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How important is Natural Gas for Bolivia?
Bolivia is betting all on its reserves of natural gas. The current president and his administration are placing all their hopes, energy and action on Bolivia's gas reserves. President Mesa has indicated he wants to use the gas reserves as a motor for industrialization and economic development, as well as a diplomatic tool to bring Chile to the negotiating table to talk about sea access for Bolivia.
President Mesa drafted the bill on the hills of the July 18th referendum when Bolivians chose to back Mesa's policies. With a renewed mandate, Mesa pretends to use Bolivia's natural gas reserves to carry out his energy and foreign policy. The new bill seeks to fulfill all of the decisions made by Bolivians who voted on the five questions of the referendum.
Among other things, the bill calls for the recreation of the national energy company YPFB and for the creation of a new company, Petrobolivia. Both of these companies will represent the Bolivian state in all aspects relating to the natural resources. An additional aspect of the law is the use of natural gas reserves as an industrialization and development engine to push Bolivia out of poverty.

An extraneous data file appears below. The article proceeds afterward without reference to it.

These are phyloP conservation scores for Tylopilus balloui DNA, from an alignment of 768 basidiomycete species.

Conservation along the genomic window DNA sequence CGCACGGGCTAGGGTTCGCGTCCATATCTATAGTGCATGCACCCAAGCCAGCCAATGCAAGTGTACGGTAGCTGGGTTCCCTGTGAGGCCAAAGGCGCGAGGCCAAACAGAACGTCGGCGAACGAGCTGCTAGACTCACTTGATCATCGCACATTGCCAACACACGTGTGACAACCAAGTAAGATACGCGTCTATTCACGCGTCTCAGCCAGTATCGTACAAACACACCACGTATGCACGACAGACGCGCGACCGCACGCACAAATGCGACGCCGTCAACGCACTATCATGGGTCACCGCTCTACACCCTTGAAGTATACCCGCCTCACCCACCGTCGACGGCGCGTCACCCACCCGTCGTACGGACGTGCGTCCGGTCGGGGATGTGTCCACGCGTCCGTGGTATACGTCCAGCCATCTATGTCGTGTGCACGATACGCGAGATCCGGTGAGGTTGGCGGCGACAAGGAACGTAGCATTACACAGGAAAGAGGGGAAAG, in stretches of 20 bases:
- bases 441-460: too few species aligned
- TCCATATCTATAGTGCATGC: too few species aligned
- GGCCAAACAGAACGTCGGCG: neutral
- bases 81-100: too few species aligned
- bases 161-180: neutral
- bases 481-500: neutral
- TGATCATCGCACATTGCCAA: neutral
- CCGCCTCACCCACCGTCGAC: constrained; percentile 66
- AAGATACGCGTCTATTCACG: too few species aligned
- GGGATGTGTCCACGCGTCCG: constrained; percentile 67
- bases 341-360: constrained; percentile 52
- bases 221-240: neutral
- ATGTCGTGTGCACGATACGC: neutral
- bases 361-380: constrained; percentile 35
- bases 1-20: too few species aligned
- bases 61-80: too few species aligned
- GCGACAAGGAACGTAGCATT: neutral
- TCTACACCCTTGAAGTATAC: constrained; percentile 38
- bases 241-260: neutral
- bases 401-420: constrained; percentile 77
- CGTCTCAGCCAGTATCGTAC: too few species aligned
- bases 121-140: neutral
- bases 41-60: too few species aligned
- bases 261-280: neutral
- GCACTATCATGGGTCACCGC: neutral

But, is Bolivia expecting too much from its gas resources? Can the government rely on Bolivia's gas to take the country out of poverty?
The Energy Information Administration (EIA), an agency under the umbrella of the US Department of Energy, and a source of data and research on energy in the world, has released its 2004 International Energy Outlook report. We take a look at this report and other sources and make some conclusions about what Bolivia can reasonably expect from its production and commercialization of their natural gas.
According to the IEO2004 report, as of January 1, 2004, proved world natural gas reserves, as reported by Oil & Gas Journal, were estimated at 6,076 trillion cubic feet (tcf).
The developing world accounted for virtually all the increase in proved reserves over the last years. The most significant increase was seen in Qatar, where the estimate of proved gas reserves grew from 508 tcf for 2003 to 910 tcf for 2004. A Smaller increase yet still substantial, of 128 tcf were reported for Iran. Nigeria's reserves increased by 35 tcf. According to the report, almost three-quarters of the world's natural gas reserves are located in the Middle East, Eastern Europe and the former Soviet Union, with Russia, Iran, and Qatar combined accounting for about 58 percent of the total.
The natural gas industry in Central and South America is still at an early stage of development. The report states that at the beginning of 2004, Central and South America held 4.1 percent of the world's proved natural gas reserves (about 250 tcf).